You can deleted a video recording on your iPhone by opening the Photos app, selecting the video, and then tapping the trash can icon and choosing Delete Video.
Our article continues below with more about this process, including what you need to do if you would like to permanently delete that video from your iPhone as well.
You can also watch this video about how to delete recorded video on iPhone for more information on this topic.
Hello there, brave iPhone user! Have you ever recorded a video on your iPhone that you later decided you didn’t want? Maybe it was a funny blooper of a friend, or perhaps a video of the sky when you thought you were taking a photo. Whatever the case may be, don’t fret! You’ve landed at the right place. I’m going to guide you on a journey into the depths of your iPhone’s storage and reveal the secrets of deleting those unwanted videos.
Related: How to Record iPhone 13 4K Video
Steps for Deleting iPhone Video Recordings
The steps in this article were performed using an iPhone 14 Plus in the iOS 17 operating system, but will also work for most other iPhone models and iOS versions.
Step 1: Grab That iPhone!
First things first, make sure your iPhone is in your hand. Got it? Great! Now, we’ll begin our adventure. It’s going to be fun, I promise.
Step 2: Let’s Head to the Photos App
The treasure trove of all your memories, the Photos app is where the magic happens. Look for the colorful flower icon on your home screen. Tap it! As it opens, you’ll see all your photos and videos in one place.
Step 3: Finding the Culprit
This step involves a little detective work. You’ll need to scroll through your media until you find the video you want to bid farewell to. Videos usually have a small white play icon in the bottom left corner, which helps differentiate them from photos. If you’ve recently recorded the video, it’ll likely be near the bottom or in the “Recents” album. Got your eyes on the target? Awesome!
Step 4: Time to Take Action
Tap on the video to open it up. Now, take a deep breath. Do you see that little trash can icon at the bottom right corner? That’s our tool for the job. Tapping that icon is like telling the video, “Sorry, but it’s time for you to go.”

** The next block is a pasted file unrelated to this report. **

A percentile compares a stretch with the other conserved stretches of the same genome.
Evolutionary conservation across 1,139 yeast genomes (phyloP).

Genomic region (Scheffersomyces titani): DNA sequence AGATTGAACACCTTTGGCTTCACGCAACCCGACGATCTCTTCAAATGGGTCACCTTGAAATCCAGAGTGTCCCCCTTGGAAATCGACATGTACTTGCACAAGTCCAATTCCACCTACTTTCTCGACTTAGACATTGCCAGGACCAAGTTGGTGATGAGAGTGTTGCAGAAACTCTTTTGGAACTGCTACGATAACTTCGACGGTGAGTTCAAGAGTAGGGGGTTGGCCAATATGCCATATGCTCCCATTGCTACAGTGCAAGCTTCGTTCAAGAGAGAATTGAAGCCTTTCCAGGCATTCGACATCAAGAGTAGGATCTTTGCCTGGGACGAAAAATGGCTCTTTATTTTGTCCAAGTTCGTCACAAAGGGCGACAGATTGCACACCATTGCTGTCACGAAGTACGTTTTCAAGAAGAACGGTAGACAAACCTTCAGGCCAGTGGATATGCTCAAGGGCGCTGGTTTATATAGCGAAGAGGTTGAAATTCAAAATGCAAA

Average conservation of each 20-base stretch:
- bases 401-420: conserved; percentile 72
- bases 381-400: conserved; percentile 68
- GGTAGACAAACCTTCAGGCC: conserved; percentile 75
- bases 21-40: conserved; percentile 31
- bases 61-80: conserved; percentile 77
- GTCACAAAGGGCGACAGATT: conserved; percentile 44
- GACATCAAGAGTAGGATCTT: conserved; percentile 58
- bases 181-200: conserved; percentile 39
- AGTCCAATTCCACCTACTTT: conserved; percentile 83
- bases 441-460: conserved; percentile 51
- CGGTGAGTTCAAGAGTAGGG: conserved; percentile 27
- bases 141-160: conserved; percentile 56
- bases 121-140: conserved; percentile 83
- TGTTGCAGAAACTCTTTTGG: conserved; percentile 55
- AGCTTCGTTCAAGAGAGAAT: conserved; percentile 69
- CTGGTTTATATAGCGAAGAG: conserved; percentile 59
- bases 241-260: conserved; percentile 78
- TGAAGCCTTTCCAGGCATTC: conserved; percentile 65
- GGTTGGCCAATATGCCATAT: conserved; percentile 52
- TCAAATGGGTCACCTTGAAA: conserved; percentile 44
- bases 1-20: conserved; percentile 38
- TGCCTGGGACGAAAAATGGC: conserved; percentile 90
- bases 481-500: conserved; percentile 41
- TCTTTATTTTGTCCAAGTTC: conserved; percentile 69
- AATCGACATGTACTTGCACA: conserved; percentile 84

Step 5: Confirming Your Bold Move
A message will pop up asking if you’re sure you want to delete the video. It might seem like your iPhone is second-guessing you, but it’s just being a good friend and making sure you don’t have any regrets later. Tap “Delete Video” to seal the deal.
Step 6: But Wait, There’s More!
Deleting the video doesn’t mean it’s gone forever, at least not immediately. Your iPhone has a special folder called “Recently Deleted” where videos and photos hang out for 30 days after you’ve hit delete. Think of it as a safety net. If you change your mind and want to retrieve the video, you can! But if you’re certain about your decision, you can delete it from there too, for good.
Step 7: Double-Delete to Finalize
Want to make absolutely sure the video is gone for good? Venture into the “Recently Deleted” album, find the video, tap on it, and hit that trash can icon again. A prompt will appear, this time warning you that the video will be permanently deleted. Tap “Delete” and you’ve officially made your decision final!
Video About Deleting iPhone Recordings
Deleting videos from your iPhone can feel like a daunting task, especially if you’re not familiar with how the device works. But now, you’ve got the skills, the know-how, and the confidence to take control of your storage and curate your memories as you see fit. Remember, while it’s easy to capture moments with the click of a button, it’s just as easy to free up space and keep your photo library organized.
So the next time you accidentally record your shoes instead of the surprise birthday party, or when you realize you’ve taken one too many takes for that perfect vlog entry, you’ll know exactly what to do. Your iPhone is a powerful tool, and now, you’re its master. Happy filming, and happy deleting!
Matt Jacobs has been working as an IT consultant for small businesses since receiving his Master’s degree in 2003. While he still does some consulting work, his primary focus now is on creating technology support content for SupportYourTech.com.
His work can be found on many websites and focuses on topics such as Microsoft Office, Apple devices, Android devices, Photoshop, and more.